T-cell receptor beta polymorphism is not associated with endometriosis.

Pasquale Tripputi, Monica Bignotto, Daniela Cigognini, Stefano Bianchi, Luigi Fedele

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We carried out an association study between T-cell receptor beta polymorphism (TCRB) and endometriosis to investigate the difference in allelic frequency. Polymorphisms in T-cell receptor genes can provide important information for the study of the immune response and autoimmune diseases; indeed, rs1800907, a very common single nucleotide polymorphism (SNP) of the TCRB, has been extensively studied in autoimmune diseases in the 1990s using Southern blot analysis and more recently polymerase chain reaction (PCR) and sequencing. An autoimmune etiology for endometriosis has been strongly suggested for the presence of antibodies against endometrium, high rates of autoimmune disorders and associated atopic diseases. We investigated 70 patients with endometriosis and 120 controls. DNA of patients and controls was studied by PCR followed by restriction digestion and sequencing to determine genotype and presence of linkage disequilibrium (LD). Statistical analysis was carried out using STATA Routine GENHW (StataCorp, College Station, TX, USA) for estimation of Hardy-Weinberg equilibrium and test power calculation. The difference of allele distribution between patients and controls was calculated according to Pearson's and Fisher's tests. Test power for the estimation of linkage disequilibrium is low (0.16). We performed an association study of the SNP rs1800907 of TCRB between 70 patients with endometriosis and 120 controls, and did not find any significant difference (χ(2) = 0.27 and P = 0.87). Fisher's test confirmed a P-value of 0.872. Our study does not suggest an evidential and major involvement of TCRB in the pathogenesis of endometriosis in an Italian population in a small case control study.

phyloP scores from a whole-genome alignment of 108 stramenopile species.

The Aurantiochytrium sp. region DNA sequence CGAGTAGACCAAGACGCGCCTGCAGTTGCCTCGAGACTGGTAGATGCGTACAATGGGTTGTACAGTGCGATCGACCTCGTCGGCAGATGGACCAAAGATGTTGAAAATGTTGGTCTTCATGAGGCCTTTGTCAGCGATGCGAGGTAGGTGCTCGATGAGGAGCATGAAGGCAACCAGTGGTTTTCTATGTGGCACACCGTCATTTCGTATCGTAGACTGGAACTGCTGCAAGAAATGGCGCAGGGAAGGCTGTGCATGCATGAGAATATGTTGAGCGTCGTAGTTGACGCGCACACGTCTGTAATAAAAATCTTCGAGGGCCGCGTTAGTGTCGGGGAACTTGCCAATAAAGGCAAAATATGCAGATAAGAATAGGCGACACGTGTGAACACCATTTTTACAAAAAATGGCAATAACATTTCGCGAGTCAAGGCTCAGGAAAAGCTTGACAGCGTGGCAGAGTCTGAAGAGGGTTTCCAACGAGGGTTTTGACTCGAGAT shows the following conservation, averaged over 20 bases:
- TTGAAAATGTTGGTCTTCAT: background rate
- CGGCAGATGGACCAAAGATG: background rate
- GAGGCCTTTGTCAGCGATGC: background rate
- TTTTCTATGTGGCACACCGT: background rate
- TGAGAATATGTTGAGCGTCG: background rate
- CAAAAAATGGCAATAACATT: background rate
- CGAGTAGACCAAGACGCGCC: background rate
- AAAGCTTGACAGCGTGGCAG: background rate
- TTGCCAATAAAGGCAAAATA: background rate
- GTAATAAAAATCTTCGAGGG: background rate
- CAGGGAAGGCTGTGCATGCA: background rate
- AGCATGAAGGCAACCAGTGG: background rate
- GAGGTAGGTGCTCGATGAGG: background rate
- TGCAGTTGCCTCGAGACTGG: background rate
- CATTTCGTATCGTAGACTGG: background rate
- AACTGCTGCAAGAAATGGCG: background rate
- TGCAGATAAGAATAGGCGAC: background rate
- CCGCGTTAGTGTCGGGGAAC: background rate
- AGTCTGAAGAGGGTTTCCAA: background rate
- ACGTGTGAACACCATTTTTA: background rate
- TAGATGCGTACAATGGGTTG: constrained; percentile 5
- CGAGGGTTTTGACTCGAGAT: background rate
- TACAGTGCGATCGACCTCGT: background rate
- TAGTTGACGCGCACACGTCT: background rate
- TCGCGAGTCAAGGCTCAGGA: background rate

Original languageEnglish
Pages (from-to)1405-1408
Number of pages4
JournalJournal of Obstetrics and Gynaecology Research
Issue number10
Publication statusPublished - Oct 2011

ASJC Scopus subject areas

  • Medicine(all)


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